(2)( Back ) The narrative portion of the second complaint states, in its entirety, the following:

This is an amended complaint alleging retaliation for having filed a complaint of discrimination with the Personnel Commission on March 7, 2000. This amended complaint also alleges continuing disparate treatment on the basis of race with regard to the terms and conditions of employment. It is alleged the respondent has retaliated as follows:

A. By the institution of several disciplinary investigations without basis in fact;
B. That the complainant was subjected to ongoing, day-to-day harassment by her supervisor and coworkers;
C. That management positioned her to be falsely perceived to be a racist by her coworkers thereby polluting the workplace atmosphere;
D. That these issues were repeatedly brought to the attention of Allyn Lepeska and also to Jane Czeshinski on May 5, 2000.

On July 26, 2000, a conference was held between Allyn Lepeska, counsel for the complainant and Julie Eckenwalder of the Personnel Commission. During this conference Mr. Lepeska represented that the respondent had developed a settlement proposal designed to resolve all matters in dispute between the parties. Mr. Lepeska requested that the status conference be adjourned in order to allow the parties to meet in person on July 31, 2000 so that the respondent could present complainant with the settlement proposal.

On July 31, 2000 at the so-called settlement conference, the respondent unilaterally imposed a 15-day suspension for the alleged disciplinary infractions, declared the probationary employment of the complainant a failure and gave the complainant the choice of either a voluntary or involuntary demotion and reassignment to an unreasonably remote location. The formal letters of notification were dated July 25, 2000, one full day prior to Mr. Lepeska's representation. The underlying incidents upon which the imposition of discipline were based are without merit and grounded on false accusations. Similarly, the declared failure of the probationary assignment was without legitimate basis in fact.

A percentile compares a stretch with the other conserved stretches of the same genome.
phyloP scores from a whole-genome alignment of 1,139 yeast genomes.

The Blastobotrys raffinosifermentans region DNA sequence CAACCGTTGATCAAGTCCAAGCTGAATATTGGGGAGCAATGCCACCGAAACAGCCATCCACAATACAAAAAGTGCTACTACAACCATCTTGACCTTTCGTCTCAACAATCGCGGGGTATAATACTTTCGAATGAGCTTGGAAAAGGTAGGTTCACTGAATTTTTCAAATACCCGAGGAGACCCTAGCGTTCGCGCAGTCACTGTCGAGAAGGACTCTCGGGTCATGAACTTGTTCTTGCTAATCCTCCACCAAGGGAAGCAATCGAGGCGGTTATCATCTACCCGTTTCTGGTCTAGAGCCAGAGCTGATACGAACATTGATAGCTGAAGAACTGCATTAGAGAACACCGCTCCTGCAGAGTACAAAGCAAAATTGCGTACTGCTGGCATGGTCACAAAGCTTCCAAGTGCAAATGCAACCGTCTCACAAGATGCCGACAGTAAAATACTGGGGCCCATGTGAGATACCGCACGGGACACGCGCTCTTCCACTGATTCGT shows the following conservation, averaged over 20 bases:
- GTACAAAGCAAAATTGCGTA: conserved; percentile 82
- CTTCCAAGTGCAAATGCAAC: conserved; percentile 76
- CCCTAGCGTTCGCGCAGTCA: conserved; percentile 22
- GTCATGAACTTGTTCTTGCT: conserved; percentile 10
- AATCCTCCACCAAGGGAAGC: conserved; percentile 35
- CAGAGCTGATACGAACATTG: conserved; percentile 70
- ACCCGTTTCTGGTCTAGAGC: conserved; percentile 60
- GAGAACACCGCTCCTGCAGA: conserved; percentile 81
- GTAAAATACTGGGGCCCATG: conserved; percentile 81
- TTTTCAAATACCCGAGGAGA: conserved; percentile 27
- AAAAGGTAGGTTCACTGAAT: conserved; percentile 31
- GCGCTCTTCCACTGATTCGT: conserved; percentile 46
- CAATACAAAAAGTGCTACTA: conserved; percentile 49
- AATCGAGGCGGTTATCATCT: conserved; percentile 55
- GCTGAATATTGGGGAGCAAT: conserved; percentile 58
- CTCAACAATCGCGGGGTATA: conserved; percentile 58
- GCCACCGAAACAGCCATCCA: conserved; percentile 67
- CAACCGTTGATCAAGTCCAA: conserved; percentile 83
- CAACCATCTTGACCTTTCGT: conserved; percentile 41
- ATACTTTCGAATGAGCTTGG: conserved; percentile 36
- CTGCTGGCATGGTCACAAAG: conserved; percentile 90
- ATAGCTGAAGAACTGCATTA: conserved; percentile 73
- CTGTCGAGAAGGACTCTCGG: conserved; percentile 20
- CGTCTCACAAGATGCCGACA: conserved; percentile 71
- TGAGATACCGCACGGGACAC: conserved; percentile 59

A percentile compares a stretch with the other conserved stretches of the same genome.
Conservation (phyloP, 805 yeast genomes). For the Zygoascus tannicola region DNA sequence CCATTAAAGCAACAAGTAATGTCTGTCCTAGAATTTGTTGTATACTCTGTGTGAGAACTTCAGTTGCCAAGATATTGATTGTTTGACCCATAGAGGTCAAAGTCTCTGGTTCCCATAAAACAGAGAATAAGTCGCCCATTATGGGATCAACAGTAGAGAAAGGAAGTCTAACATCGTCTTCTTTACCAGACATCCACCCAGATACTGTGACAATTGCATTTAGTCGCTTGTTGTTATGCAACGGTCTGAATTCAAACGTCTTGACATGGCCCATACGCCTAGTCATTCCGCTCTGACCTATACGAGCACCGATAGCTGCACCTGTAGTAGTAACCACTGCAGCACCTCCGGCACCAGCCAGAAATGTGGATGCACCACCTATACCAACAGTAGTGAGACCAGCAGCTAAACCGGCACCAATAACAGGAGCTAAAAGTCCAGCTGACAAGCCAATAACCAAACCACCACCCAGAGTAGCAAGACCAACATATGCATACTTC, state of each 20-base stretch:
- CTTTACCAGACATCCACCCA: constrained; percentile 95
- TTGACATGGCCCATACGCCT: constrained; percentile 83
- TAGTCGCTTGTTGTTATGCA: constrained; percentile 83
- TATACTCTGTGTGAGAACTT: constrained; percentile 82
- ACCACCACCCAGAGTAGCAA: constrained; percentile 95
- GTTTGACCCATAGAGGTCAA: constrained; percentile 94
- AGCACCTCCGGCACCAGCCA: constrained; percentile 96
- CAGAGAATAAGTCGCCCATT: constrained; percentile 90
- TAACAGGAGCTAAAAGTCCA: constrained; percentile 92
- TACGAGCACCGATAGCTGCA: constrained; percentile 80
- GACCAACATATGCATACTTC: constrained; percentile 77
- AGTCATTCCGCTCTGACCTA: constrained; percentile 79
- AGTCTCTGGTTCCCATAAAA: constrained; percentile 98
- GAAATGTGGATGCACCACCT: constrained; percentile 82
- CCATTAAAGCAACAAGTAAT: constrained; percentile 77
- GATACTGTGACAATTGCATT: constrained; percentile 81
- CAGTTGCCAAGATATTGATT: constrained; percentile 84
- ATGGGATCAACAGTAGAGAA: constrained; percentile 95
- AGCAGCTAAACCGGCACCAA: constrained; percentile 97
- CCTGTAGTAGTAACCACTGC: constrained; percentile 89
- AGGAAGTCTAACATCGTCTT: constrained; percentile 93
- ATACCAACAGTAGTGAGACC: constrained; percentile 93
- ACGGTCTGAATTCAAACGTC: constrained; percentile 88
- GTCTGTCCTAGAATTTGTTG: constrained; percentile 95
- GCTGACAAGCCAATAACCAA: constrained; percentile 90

All decision makers involved in imposing the discipline and demotion, including Jane Czeshinski, Allyn Lepeska, LaToya Abrams and Hazel Wills, know that the allegations upon which the discipline was based are without merit.

The foregoing conduct constitutes retaliation and disparate treatment with regard to terms and conditions of employment on the basis of race.

(3)( Back ) While it might be argued that this last-described principle does not apply here since investigation was waived, as was permitted under then-applicable 230.45(1m), there is a fatal flaw in any such argument. That flaw is, that the allegation had never been made in the first place. As described above, the second complaint was very specifically about retaliation for the filing of the first complaint with the Personnel Commission, and it cannot arguably be construed to encompass any allegation that respondent retaliated against complainant because of the statement she made to her supervisor. Therefore, such an allegation not having been made, there could have been no waiver of investigation of that allegation.

(4)( Back ) Accord, Kalsto v. Village of Somerset (LIRC, Oct. 3, 2000).

(5)( Back ) As the ALJ noted, Abrams' married and changed her surname to Clark after the events in this case. The transcript thus refers to her as "Clark," as does complainant in her briefs, while in its briefs the respondent refers to her as "Abrams".

(6)( Back ) As the ALJ noted, Czeshinski married and changed her surname to Zarada after the events in this case. The transcript thus refers to her as "Zarada", as does complainant in her briefs, while in its briefs the respondent refers to her as "Czeshinski."

 


uploaded 2005/06/20